Conall

Reducing SIFs

By Eric Michrowski Speaking up saves lives. Looking back on the series of events that led to an incident, most people will recall something “off” – a gut feeling that they shouldn’t have proceeded as normal. Unfortunately, people usually don’t feel comfortable raising issues or sharing bad news. One of the most critical levers for leaders to drive is increasing team members’ comfort with speaking up, stopping work, and escalating issues. Feeling comfortable enough to raise issues without fear of negative repercussions is also referred to as psychological safety. Leaders often inadvertently encourage their teams to get the job done at all costs by praising a rapid

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By Josh Williams, Ph.D. Providing effective peer feedback for safety is one of the best ways to prevent serious injuries and fatalities. Employees understand the job and generally know when someone is putting themselves at risk. Plus, supervisors and managers aren’t always around when people are doing something dangerous.   Unfortunately, giving and receiving peer-to-peer safety feedback can be difficult. Employees may be reluctant to give safety feedback because they’ve never done it before, think it’s a supervisor’s or EHS’s job, lack confidence in their ability to provide good feedback, or worry that employees will be offended. Too many people take safety

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By Josh Williams, Ph.D. Safety leadership can be tricky. Smart leaders regularly review safety incidents as an opportunity to make process and system improvements for future prevention. Staying on top of incident trends is smart business. However, there seems to be a growing obsession with TRIR rates among North American organizations. Almost without fail, leaders will provide us detailed descriptions of monthly incident rate fluctuations. In fact, we are often contacted because of recent spikes in recordables. Here’s the problem. There is natural variation in incident occurrence. For instance, you may be managing safety poorly but still have reasonable outcome numbers for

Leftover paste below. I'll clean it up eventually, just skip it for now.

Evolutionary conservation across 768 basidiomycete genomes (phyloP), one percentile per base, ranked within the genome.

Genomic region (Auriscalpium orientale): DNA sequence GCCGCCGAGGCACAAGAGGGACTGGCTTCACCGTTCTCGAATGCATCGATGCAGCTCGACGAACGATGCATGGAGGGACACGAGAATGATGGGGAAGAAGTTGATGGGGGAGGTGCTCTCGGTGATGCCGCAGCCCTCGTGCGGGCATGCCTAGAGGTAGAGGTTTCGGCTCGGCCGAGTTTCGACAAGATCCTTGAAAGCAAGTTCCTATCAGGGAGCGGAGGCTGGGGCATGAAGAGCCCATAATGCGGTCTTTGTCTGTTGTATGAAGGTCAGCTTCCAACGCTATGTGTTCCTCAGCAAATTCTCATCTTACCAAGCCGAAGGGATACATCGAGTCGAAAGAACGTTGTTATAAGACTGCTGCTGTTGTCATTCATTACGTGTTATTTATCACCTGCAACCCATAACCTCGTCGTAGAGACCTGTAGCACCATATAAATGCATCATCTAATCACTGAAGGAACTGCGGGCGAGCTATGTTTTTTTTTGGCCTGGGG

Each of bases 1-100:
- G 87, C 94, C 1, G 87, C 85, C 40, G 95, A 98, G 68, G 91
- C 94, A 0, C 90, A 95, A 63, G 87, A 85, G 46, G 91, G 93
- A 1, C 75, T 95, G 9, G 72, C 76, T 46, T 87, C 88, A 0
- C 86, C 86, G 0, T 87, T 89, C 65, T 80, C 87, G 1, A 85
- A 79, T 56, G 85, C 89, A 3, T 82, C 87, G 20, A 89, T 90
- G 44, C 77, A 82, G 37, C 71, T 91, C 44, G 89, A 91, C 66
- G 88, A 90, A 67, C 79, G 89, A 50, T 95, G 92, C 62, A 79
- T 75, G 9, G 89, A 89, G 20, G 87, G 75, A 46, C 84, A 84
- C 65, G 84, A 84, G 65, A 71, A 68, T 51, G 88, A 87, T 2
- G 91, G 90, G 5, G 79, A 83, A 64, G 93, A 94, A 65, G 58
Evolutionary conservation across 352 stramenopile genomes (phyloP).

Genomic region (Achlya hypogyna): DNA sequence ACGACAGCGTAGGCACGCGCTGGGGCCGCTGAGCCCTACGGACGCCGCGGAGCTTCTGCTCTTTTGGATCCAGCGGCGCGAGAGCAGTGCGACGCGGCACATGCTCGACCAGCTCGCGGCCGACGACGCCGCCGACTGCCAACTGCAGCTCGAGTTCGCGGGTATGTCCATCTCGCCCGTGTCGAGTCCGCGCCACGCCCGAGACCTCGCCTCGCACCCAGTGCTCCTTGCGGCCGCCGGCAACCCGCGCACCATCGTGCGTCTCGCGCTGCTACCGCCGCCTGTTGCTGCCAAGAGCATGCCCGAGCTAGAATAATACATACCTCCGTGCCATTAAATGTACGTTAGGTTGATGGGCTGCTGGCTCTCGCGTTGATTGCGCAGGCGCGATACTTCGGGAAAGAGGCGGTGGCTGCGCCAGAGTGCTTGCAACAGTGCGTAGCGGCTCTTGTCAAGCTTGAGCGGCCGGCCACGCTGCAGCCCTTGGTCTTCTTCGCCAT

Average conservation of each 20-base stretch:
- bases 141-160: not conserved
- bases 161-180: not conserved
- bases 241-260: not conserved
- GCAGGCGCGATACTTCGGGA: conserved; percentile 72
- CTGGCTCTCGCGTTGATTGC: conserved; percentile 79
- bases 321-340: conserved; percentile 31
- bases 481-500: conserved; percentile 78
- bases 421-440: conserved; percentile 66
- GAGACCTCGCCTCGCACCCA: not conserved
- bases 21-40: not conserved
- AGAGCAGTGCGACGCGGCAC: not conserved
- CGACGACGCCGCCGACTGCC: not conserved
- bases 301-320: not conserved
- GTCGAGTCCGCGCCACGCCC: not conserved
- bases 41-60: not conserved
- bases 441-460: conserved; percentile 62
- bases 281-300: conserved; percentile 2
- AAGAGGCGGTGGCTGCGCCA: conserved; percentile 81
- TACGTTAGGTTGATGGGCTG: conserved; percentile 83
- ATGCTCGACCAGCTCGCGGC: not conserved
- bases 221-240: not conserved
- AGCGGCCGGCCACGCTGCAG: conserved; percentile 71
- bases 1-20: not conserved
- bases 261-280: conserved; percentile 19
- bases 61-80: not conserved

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By Josh Williams, Ph.D. Organizational leaders are often looking for “the next big thing” when it comes to safety improvement. This is good! We should all be striving for continuous improvement. Unfortunately, we may abandon lessons learned from the past in search of future improvement. For many years, Tiger Woods famously revamped his near-perfect swing in search of perfection. This resulted in a major slowdown in his collection of major championships. For all leaders, it is important to build on past successes when implementing new improvement efforts. For many years, cognitive approaches were used to influence employee attitudes for safety. Recent developments

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By Josh Williams, Ph.D. The Challenge Although workplace incident rates have steadily declined by 28% over the last decade, rates for serious injuries and fatalities (SIFs) have remained virtually unchanged.1 Further, organizations often focus on “recordables” without adequately addressing, prioritizing, and communicating about incidents (and close calls) with SIF potential. As an example, someone spraining an ankle falling 20 feet from a telephone line is quite different than the same person doing so stepping out of a truck. Leaders need to reorient their thinking regarding SIFs. Recordables and first-aids should continue to be monitored, addressed, and discussed. However, overemphasizing these metrics does a

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By Eric Michrowski and Dr. Josh Williams, Propulo Consulting Too Many People Are Dying on the Job: Will a Focus on ESG Help Reverse this Trend? Larry Fink’s annual letter to CEOs has been observed and assessed in Boardrooms across America for many years. As BlackRock’s CEO, he steers an $8tn-plus financial behemoth, a major shareholder in most big companies around the world, that has the capacity to move markets and influence Corporate strategy. This year, Larry’s letter points a very clear focus on Environmental, Social, and Corporate Governance (ESG) themes, steering BlackRock into greener waters. While his poignant letter primarily focuses on

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